In conclusion, everything we have is derivative—a gift from God, an expression of His grace. We’re stewards of His possessions, ambassadors on His business (not our own). If we remember these things, from the perspective of God’s faithfulness and goodness to us in the past, present, and future, our lives will be marked by gratitude and humility leading to joy.

I encourage you to recalibrate your mindset on a daily basis, perhaps using these words of King David and adapting them into a prayer of your own to God:

Blessed are You, O Lord God of Israel our father, forever and ever. Yours, O Lord, is the greatness and the power and the glory and the victory and the majesty, indeed everything that is in the heavens and the earth; Yours is the dominion, O Lord, and You exalt Yourself as head over all. Both riches and honor come from You, and You rule over all, and in Your hand is power and might; and it lies in Your hand to make great and to strengthen everyone. Now therefore, our God, we thank You, and praise Your glorious name.

But who am I and who are my people that we should be able to offer as generously as this? For all things come from You, and from Your hand we have given You. For we are sojourners before You, and tenants, as all our fathers were; our days on the earth are like a shadow, and there is no hope. O Lord our God, all this abundance that we have provided to build You a house for Your holy name, it is from Your hand, and all is Yours. Since I know, O my God, that You try the heart and delight in uprightness, I, in the integrity of my heart, have willingly offered all these things; so now with joy I have seen Your people, who are present here, make their offerings willingly to You. (1 Chronicles 29:10–17)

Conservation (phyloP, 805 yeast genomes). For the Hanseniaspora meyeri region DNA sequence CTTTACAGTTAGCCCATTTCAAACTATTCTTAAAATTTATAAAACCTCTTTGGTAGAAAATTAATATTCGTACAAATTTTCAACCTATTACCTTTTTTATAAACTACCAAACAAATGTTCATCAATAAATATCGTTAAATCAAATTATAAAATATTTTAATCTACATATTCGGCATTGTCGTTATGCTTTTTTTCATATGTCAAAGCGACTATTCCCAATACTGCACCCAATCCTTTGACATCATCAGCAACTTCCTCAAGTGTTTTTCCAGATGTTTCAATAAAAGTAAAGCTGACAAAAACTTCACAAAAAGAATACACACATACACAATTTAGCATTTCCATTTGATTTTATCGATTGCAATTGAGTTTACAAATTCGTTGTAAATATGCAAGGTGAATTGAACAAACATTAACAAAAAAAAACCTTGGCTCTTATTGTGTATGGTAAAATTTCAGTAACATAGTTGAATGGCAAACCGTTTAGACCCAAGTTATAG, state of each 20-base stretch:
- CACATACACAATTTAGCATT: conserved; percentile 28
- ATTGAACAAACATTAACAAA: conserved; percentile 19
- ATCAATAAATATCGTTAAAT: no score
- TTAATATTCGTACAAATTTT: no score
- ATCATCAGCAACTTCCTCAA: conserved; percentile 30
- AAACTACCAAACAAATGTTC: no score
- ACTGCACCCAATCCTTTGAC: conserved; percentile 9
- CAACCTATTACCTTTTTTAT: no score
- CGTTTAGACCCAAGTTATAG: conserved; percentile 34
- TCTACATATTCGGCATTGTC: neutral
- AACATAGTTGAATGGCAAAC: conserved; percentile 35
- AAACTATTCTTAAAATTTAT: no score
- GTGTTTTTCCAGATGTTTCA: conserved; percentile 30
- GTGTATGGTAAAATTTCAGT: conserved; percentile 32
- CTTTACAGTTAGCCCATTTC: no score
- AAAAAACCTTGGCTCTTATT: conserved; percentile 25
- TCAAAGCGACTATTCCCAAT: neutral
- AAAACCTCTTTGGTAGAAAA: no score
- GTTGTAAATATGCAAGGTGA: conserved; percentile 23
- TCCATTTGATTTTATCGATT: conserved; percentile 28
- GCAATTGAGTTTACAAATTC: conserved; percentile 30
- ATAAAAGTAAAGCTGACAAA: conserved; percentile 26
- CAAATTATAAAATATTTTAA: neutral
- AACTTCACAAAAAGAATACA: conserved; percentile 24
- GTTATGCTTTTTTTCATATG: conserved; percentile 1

Put It Into Practice

Many of the ideas and practices in this article are incorporated in the spiritual exercises found in my training book, A Guide to Practicing God’s Presence. Download it here or order a print copy, and check out the following exercises:

  • Lifestyle 1 (Four Areas of Gratitude)
  • Lifestyle 2 (Gratitude in Everything)
  • Lifestyle 12 (Before Going to Sleep)
  • Lifestyle 13 (The Hard Thanksgiving)
  • Sensory 3 (Turn Pleasures to Praise)
  • Time & Work 5 (Avoid Presumption)
  • Wisdom 9 (Reflect on the Past)

The above article is based on a teaching session by Ken Boa at his weekly Wednesday Morning Men’s Fellowship on November 22, 2017. Watch the video here. 


  1. Dostoevsky, Notes from the Underground (1864), accessed at (p. 38).
  2. In The Collected Works of G.K. Chesteron (San Francisco, CA: Ignatius Press, 1994), 43. Original source is an unpublished poem from his early notebook (early 1890s).